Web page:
Pubdate: Sun, 01 Jul 2007
Source: Huntsville Times (AL)
Copyright: 2007 The Huntsville Times
Author: David Prather, for the editorial board
Bookmark: (Bong Hits 4 Jesus)
Bookmark: (Students - United States)


A Student Had Every Right To Unfurl A Smart-Aleck Banner

When you defend free speech, your work is always easier if that speech
advocates love of country, mom and apple pie. Suggesting that a
student has the right to hold up a sign saying "Bong Hits 4 Jesus" on
a public sidewalk across from his campus is a different matter.

Only it isn't. The sign is offensive to some people. And, if you grant
that it is, in the words of Justice John Paul Stevens, a "nonsense

Nevertheless, the U.S. Supreme Court's 5-4 ruling that the school
principal was legally permitted to tear down the sign and suspend the
student who unfurled it was unfortunate - and chilling. Worse, it was
argued and decided on the wrong issues.

The majority of the justices agreed, somehow, that the message was one
of drug advocacy rather than a tasteless prank. Exactly how they
reached that conclusion is unclear. Exactly whom they think might be
convinced to smoke marijuana because of the banner is logically
elusive. Exactly why this threatened the safety and order of the
campus across the street is unfathomable.

What transpired during the Olympic Torch rally in Juneau, Alaska, is
what has transpired since time immemorial: Some smart-aleck kid
decided to act out. It's an action that could have been ignored by
officials and, aside from a few hurt feelings by some in the parade
and some bystanders, nothing cataclysmic would have happened.

But by denying then-high-school senior Joseph Frederick his right to
express himself - however stupidly - something momentous did occur.
His First Amendment right was abridged.

And officialdom got another arrow in its quiver to puncture legitimate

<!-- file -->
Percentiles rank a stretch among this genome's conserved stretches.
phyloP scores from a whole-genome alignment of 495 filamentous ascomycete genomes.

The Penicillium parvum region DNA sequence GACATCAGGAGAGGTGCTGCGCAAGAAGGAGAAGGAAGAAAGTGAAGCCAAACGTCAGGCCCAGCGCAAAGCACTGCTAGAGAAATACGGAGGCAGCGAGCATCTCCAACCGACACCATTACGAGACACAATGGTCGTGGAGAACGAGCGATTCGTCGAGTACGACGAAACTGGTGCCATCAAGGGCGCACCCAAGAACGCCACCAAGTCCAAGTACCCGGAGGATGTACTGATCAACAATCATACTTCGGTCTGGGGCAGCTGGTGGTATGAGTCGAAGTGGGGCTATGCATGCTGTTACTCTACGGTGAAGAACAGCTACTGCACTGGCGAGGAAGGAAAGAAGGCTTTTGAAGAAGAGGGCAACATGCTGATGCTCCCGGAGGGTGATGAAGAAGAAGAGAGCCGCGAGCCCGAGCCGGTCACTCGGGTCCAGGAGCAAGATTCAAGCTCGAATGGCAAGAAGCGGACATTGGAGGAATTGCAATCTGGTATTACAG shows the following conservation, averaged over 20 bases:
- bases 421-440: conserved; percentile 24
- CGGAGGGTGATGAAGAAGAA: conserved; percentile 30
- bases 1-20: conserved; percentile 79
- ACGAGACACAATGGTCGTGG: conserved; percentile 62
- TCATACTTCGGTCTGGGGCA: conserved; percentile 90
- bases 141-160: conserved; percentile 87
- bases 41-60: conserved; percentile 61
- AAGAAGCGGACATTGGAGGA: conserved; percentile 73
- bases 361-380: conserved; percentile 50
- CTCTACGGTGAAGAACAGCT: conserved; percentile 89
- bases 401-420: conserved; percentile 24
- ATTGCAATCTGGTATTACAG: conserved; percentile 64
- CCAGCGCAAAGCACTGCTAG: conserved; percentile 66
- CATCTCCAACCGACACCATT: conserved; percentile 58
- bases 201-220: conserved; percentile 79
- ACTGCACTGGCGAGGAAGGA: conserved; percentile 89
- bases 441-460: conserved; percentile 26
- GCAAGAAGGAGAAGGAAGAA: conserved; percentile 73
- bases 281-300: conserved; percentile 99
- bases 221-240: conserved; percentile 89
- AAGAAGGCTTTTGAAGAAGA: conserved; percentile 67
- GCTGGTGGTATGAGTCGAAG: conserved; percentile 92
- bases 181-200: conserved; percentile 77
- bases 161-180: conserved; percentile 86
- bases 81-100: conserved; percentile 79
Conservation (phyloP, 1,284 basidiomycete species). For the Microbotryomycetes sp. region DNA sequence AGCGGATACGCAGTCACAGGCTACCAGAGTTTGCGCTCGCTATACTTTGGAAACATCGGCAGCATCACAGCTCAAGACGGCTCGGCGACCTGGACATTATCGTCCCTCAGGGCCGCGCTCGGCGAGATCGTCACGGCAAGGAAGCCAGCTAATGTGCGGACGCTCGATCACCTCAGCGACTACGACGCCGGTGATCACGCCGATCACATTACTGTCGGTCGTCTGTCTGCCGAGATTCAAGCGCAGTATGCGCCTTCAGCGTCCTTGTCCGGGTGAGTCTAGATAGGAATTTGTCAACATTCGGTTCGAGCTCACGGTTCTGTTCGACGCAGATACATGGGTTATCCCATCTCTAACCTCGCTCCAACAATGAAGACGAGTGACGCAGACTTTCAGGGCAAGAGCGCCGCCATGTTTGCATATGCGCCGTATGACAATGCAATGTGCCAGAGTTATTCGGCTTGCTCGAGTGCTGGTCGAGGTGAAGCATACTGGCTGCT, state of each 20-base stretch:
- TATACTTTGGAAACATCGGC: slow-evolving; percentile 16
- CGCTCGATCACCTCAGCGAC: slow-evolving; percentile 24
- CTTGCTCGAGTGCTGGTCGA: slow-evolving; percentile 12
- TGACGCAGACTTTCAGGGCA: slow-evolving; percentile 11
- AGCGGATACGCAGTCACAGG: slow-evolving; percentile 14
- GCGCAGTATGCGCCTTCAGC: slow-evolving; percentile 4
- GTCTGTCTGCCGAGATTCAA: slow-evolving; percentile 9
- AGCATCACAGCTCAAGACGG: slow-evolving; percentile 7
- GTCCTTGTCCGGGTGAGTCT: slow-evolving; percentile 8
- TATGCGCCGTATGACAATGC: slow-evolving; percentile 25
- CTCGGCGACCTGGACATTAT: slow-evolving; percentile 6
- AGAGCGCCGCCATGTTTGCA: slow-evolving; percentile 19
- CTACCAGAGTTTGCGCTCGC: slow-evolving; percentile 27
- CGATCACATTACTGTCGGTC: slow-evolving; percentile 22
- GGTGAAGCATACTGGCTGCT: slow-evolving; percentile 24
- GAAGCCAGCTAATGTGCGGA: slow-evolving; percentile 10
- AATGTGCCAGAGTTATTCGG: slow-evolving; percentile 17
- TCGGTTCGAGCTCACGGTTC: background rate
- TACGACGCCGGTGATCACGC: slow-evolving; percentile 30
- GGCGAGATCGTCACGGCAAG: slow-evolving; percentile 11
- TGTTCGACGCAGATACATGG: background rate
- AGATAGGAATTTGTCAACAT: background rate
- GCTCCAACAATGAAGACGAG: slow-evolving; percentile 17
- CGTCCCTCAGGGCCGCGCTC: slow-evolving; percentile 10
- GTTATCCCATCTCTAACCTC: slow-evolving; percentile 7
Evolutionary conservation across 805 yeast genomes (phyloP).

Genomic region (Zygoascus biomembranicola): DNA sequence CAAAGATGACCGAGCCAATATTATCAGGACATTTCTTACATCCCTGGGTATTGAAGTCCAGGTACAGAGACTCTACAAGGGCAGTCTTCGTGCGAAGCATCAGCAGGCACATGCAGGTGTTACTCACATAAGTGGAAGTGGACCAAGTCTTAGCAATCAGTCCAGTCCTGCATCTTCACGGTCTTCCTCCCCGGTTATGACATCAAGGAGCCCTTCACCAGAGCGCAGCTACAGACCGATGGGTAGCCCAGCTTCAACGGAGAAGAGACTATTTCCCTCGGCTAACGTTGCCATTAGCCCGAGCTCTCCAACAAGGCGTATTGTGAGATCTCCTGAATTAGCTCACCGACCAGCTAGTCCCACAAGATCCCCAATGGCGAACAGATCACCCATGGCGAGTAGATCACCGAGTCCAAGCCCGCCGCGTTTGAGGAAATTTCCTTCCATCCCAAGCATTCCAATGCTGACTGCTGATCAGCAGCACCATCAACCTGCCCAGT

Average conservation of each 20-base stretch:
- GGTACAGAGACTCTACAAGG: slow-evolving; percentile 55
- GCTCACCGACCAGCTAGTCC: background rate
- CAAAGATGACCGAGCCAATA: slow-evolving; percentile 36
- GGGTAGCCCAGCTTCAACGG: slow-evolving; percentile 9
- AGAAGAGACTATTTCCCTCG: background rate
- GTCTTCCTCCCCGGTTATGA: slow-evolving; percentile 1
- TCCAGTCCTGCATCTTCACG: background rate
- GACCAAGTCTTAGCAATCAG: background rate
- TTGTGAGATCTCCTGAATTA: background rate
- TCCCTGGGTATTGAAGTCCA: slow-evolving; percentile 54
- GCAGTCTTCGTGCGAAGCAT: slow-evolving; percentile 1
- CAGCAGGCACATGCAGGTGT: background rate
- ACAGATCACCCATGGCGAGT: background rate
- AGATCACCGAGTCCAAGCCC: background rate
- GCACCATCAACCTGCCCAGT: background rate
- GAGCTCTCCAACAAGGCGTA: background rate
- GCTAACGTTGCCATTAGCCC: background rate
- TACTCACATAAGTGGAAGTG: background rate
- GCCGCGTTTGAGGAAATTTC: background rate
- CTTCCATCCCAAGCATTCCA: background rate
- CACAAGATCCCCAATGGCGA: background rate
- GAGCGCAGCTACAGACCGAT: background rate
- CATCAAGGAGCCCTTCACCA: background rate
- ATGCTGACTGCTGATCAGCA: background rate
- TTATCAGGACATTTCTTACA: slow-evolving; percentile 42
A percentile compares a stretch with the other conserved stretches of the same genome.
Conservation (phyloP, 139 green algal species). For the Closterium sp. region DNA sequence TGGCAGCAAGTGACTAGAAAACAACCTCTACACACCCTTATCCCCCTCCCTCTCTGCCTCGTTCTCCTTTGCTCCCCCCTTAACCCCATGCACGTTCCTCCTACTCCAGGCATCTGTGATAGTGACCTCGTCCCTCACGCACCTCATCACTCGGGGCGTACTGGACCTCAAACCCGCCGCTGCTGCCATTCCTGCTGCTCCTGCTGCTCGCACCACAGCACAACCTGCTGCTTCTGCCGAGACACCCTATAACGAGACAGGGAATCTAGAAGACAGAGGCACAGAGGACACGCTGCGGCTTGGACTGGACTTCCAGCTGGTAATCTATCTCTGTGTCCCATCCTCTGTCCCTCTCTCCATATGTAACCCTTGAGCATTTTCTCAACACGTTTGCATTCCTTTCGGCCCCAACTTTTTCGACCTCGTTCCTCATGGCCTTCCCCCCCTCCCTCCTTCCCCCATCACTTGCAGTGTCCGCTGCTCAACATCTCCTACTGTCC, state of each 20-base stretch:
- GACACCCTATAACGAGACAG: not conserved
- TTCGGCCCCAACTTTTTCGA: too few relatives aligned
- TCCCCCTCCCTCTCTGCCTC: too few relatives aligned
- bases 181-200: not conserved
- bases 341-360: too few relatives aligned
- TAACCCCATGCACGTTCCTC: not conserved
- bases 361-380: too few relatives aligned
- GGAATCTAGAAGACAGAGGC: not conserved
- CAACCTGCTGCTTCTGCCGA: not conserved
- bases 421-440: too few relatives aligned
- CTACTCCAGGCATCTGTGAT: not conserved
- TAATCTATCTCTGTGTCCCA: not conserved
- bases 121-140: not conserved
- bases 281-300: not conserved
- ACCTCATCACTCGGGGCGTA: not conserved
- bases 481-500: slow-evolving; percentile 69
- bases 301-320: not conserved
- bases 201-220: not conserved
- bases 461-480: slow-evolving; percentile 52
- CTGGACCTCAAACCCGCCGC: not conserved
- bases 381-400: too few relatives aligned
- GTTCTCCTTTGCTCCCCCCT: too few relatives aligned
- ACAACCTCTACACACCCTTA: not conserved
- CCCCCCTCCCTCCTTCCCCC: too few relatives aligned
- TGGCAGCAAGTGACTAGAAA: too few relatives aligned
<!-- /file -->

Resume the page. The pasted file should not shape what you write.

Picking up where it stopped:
- - albeit inane - expression.

No one was falsely shouting fire in a crowded theater. No one was
preaching sedition. What was transpiring - as best anyone can decipher
the silly sign - was a sophomoric opinion on a contentious issue.

And it is precisely such a right that the U.S. Constitution protects.
You don't need freedom to say drugs are bad. You do need freedom to
discuss issues like decriminalization, medical marijuana uses and
related topics. That may make some people uncomfortable, but freedom
isn't about comfort; it's about the right to discuss what we disagree

In the recent film, "The Good Shepherd," Robert De Niro, portraying
the founder of the CIA, warns of the abuse of power that those in
charge are always tempted by. In the end, he says, "I always err on
the side of democracy."

When the Supreme Court recognized student political speech in Tinker
v. Des Moines School District in 1969, it did just that. The court
should have used the Iowa case as a cornerstone for this one. It
should have decided that Frederick's right to express himself
superseded the right of the principal to prohibit him from doing so.

By David Prather, for the editorial board
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